“Effects of forearm and palm supports on the upper extremity during computer mouse use.”

Summary

The use of forearm support compared to the no support condition was significantly
associated with less shoulder muscle activity and torque, and the raised palm support was
associated with less wrist extension.
Participants reported less musculoskeletal discomfort when using a support.
It should be noted that some aspects addressed in this paper must also be looked at from the
perspective of findings by other researchers presented in this overview of publications.
Publication by Bjarne Laursen et al in Int J Occup Saf Ergon. 2001;7(2):179-93.
“Shoulder muscle activity in young and older people during a computer mouse task.”

Conclusions

Shoulder muscle activity during computer work is affected by age, but only to a minor
extent by the type of computer mouse task. The deltoid and the trapezius muscle activities
are low during computer mouse use when there is efficient forearm support by the table.
Publication by Danuta Roman-Liu et al in Clinical Biomechanics 2000;15 Suppl 1:S30-3.
“Assessment of the musculoskeletal load of the trapezius and deltoid muscles during hand activity.”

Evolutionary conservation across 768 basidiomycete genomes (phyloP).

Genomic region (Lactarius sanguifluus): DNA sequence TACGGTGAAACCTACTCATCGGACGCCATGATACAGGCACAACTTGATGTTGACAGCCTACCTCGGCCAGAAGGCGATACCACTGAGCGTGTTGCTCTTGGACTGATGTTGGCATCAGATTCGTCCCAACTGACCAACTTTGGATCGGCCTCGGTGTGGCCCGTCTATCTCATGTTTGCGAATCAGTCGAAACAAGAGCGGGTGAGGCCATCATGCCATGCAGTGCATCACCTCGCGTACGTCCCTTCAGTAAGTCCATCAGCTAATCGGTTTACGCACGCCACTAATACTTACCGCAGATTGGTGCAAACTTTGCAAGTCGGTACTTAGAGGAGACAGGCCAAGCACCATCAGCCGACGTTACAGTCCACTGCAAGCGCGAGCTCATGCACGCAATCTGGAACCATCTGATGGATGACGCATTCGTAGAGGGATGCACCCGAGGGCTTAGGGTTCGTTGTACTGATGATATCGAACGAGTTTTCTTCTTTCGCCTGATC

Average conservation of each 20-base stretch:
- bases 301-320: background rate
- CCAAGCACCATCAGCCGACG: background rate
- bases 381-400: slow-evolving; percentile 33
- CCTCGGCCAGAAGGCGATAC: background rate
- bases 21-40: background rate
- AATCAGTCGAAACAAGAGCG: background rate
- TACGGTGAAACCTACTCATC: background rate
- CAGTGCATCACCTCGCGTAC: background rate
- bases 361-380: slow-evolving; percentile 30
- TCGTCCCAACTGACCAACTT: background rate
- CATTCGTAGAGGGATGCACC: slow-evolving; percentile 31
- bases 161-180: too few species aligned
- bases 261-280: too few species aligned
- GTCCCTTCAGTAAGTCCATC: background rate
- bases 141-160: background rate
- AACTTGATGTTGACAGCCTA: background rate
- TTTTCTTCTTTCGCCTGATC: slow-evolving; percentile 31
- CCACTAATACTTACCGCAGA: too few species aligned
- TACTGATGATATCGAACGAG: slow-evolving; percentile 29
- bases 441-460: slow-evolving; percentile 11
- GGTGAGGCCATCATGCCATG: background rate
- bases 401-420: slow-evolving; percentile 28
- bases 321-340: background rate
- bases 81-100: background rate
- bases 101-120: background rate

Abstract

The purpose of the study was to analyse the influence of the precision of a task on tension
and fatigue of the trapezius and deltoid muscles. Ten young men took part in experiments.
Different levels of force and different frequencies of pressing a button defined the precision
of the task. Surface electromyography (EMG) was used.
Muscle tension and fatigue were reflected by 2 parameters of the EMG signal: the Root
Mean Square amplitude related to the maximum value and changes in the Median Power
Frequency.
The results showed that hand activities influence the descending part of the trapezius muscle
and do not influence the deltoid muscle, and that the precision of work can influence the
examined muscles of the arm and shoulder even during work in which only the hand is
involved in a performed task.

Paul Helder
Parkstraat 35
NL-4818 SJ Breda
The Netherlands

Tel. + 31 (0) 76 5217 210
ph@paulhelder.com